This is a plain English summary of an original research article. The views expressed are those of the author(s) and reviewer(s) at the time of publication.
The quality of interactions between therapists and their patients is as good by telephone as in face-to-face sessions. A review of the evidence found little difference in the interaction regardless of how therapy was delivered. Telephone sessions were shorter but measures such as empathy and attentiveness, as well as patients’ readiness to disclose information, was similar in both settings.
Traditionally, psychological therapy is delivered face-to-face but increasingly it is delivered in new formats including by telephone, video and online. There is already evidence, from clinical trials and observational evaluations, that telephone therapy is as successful as face-to-face treatment in treating mild to moderate mental health problems. Despite this, both therapists and patients remain concerned about the use of telephone therapy.
With recent policy moves to increase the amount of therapy offered by telephone, as well as the current restrictions placed on therapists and patients due to the COVID-19 pandemic, the findings of this review could provide reassurance that this form of therapy does not hinder the relationship between therapist and patient.
What’s the issue?
Educational materials tend to focus on face to face interactions. Therapists often claim that a lack of visual cues in telephone-based therapy sessions may be detrimental to their interaction with patients. There is little evidence to support this belief.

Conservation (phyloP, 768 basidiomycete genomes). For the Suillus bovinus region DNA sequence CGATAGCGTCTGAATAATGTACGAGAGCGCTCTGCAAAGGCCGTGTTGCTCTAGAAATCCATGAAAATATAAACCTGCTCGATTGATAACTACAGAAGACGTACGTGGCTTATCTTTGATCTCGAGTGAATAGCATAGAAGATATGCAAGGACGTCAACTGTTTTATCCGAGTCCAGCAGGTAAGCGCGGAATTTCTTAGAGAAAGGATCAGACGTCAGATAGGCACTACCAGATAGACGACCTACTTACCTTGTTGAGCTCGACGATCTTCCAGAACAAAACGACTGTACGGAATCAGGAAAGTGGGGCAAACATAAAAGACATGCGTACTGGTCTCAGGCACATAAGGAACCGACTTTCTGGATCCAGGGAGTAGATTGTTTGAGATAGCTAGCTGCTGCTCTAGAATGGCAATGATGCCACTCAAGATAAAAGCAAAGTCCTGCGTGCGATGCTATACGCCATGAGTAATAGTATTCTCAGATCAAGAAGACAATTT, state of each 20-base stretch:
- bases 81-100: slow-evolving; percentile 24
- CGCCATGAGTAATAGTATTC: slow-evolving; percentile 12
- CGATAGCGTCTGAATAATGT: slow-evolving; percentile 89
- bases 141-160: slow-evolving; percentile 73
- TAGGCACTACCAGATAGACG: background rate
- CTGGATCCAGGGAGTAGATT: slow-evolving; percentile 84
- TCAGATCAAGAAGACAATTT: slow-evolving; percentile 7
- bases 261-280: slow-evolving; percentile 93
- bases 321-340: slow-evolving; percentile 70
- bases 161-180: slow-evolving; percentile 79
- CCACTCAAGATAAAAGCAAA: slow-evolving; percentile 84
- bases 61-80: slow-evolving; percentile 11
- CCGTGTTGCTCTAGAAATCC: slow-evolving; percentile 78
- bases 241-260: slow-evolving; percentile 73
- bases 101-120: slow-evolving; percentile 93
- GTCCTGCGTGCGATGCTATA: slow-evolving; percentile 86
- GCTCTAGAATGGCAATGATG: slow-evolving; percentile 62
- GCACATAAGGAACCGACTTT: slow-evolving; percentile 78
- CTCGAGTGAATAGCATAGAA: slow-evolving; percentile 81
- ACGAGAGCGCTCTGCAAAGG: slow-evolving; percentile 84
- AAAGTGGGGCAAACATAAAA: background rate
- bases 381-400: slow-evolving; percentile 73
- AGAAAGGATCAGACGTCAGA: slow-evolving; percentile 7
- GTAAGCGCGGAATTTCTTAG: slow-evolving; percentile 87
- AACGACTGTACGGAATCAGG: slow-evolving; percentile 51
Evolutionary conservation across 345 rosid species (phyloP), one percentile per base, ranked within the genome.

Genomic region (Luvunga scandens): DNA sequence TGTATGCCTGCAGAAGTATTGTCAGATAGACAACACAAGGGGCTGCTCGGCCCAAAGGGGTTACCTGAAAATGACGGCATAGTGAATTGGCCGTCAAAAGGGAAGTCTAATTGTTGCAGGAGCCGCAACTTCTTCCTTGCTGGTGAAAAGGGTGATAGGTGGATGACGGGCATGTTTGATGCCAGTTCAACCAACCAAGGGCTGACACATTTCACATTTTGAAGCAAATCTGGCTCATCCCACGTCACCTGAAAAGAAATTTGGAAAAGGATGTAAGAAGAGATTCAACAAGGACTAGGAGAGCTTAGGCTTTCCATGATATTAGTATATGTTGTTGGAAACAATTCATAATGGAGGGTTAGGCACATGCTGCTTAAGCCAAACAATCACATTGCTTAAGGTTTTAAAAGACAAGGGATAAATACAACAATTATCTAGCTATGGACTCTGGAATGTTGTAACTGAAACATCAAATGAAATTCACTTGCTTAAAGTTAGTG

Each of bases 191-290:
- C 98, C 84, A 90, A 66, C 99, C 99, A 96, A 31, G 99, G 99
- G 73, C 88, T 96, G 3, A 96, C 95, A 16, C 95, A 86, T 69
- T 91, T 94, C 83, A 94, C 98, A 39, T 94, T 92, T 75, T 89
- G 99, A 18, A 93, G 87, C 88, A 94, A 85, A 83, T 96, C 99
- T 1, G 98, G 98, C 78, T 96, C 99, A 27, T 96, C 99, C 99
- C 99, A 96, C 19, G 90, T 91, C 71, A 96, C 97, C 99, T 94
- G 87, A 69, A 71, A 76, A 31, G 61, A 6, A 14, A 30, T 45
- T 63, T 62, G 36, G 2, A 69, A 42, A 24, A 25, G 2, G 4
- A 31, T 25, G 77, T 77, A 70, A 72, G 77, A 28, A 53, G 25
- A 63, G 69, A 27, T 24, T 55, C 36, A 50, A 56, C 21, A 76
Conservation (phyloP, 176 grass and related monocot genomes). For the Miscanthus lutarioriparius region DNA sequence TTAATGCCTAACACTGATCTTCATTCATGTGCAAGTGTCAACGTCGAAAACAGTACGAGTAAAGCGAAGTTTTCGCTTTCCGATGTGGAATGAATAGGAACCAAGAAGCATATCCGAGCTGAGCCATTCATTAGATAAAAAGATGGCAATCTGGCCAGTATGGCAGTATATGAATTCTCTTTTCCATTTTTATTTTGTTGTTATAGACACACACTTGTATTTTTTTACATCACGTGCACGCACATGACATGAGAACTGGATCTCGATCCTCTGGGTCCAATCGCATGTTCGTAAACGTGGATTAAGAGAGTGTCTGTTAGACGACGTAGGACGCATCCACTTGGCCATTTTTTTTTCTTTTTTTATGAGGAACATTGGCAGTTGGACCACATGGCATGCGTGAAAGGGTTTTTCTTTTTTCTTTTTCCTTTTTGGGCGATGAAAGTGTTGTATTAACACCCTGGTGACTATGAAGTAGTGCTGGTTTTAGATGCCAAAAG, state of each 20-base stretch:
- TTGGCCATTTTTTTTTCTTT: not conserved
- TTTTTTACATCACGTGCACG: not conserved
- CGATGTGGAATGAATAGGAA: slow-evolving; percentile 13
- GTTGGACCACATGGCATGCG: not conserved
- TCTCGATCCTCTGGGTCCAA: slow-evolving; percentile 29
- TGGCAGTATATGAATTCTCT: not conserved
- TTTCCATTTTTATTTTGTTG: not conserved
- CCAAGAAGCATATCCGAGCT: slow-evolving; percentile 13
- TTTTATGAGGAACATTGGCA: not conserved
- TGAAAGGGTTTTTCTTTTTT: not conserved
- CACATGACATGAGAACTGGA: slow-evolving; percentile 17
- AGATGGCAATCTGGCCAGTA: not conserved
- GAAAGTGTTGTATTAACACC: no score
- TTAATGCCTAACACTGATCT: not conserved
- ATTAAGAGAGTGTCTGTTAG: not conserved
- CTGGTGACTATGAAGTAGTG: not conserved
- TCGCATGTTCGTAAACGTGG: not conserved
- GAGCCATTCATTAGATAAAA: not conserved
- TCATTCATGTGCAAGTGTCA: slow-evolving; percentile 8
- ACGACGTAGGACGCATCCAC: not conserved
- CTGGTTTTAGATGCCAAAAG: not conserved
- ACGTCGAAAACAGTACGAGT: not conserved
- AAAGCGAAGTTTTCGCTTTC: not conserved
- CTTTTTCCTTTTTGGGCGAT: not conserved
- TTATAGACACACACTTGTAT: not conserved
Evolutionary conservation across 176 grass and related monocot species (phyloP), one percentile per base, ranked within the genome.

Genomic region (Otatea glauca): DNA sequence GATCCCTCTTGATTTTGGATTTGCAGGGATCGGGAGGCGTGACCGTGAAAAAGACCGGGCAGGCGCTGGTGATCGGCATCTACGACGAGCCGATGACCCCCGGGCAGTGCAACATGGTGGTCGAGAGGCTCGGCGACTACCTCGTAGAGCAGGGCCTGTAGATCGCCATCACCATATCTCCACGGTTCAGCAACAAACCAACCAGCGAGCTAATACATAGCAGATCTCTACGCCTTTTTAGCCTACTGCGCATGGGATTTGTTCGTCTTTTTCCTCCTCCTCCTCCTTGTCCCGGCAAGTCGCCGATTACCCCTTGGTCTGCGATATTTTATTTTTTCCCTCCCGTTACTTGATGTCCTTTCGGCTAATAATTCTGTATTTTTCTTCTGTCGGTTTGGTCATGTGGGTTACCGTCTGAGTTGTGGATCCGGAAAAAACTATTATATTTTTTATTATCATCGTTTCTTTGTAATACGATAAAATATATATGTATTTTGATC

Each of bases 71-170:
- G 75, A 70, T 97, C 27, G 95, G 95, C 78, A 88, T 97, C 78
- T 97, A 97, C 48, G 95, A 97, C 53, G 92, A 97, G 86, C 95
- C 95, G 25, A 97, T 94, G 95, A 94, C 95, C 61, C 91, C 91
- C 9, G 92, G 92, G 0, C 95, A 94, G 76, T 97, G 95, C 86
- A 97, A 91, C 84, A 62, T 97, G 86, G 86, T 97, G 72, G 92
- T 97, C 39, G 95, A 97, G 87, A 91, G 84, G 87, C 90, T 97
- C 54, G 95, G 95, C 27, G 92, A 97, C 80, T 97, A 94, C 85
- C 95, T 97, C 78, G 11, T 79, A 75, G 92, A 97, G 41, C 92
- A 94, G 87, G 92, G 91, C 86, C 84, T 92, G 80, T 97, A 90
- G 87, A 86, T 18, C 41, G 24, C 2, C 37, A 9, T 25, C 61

Telephone-delivered psychological interventions are recommended by the National Institute of Health and Care Excellence (NICE) for the treatment of anxiety and depression. Reviews of previous scientific studies show that telephone and face-to-face therapy have comparable benefits for depression in primary care.
The NHS now offers a service called Improving Access to Psychological Therapy (IAPT) for people with depression and anxiety. Many sessions are carried out by telephone in line with NICE guidelines. This service is valuable, but many therapists say they do not feel they have adequate training in working over the phone.
This study was part of a larger project, Enhancing the Quality of Psychological Interventions Delivered by Telephone (EQUITy), which is designed to support the improvement of psychotherapy delivered by telephone. In light of the COVID-19 pandemic, the design of the study is being enhanced to ensure findings are made available quickly.
The researchers searched databases for papers comparing telephone-delivered and face-to-face therapy for mental health problems. They carried out a systematic review of 15 papers which focused on the interaction between therapist and patient.
Telephone sessions were shorter than face-to-face therapy, but there was no evidence of differences in the way therapists and patients rated their interactions, the amount of information a patient disclosed, empathy, attentiveness or participation.
One study found introverted individuals were more likely to discuss their emotions by telephone than when face-to-face. The researchers said this demonstrated one area where there could be potential benefits to therapy delivered via telephone, at least for some groups.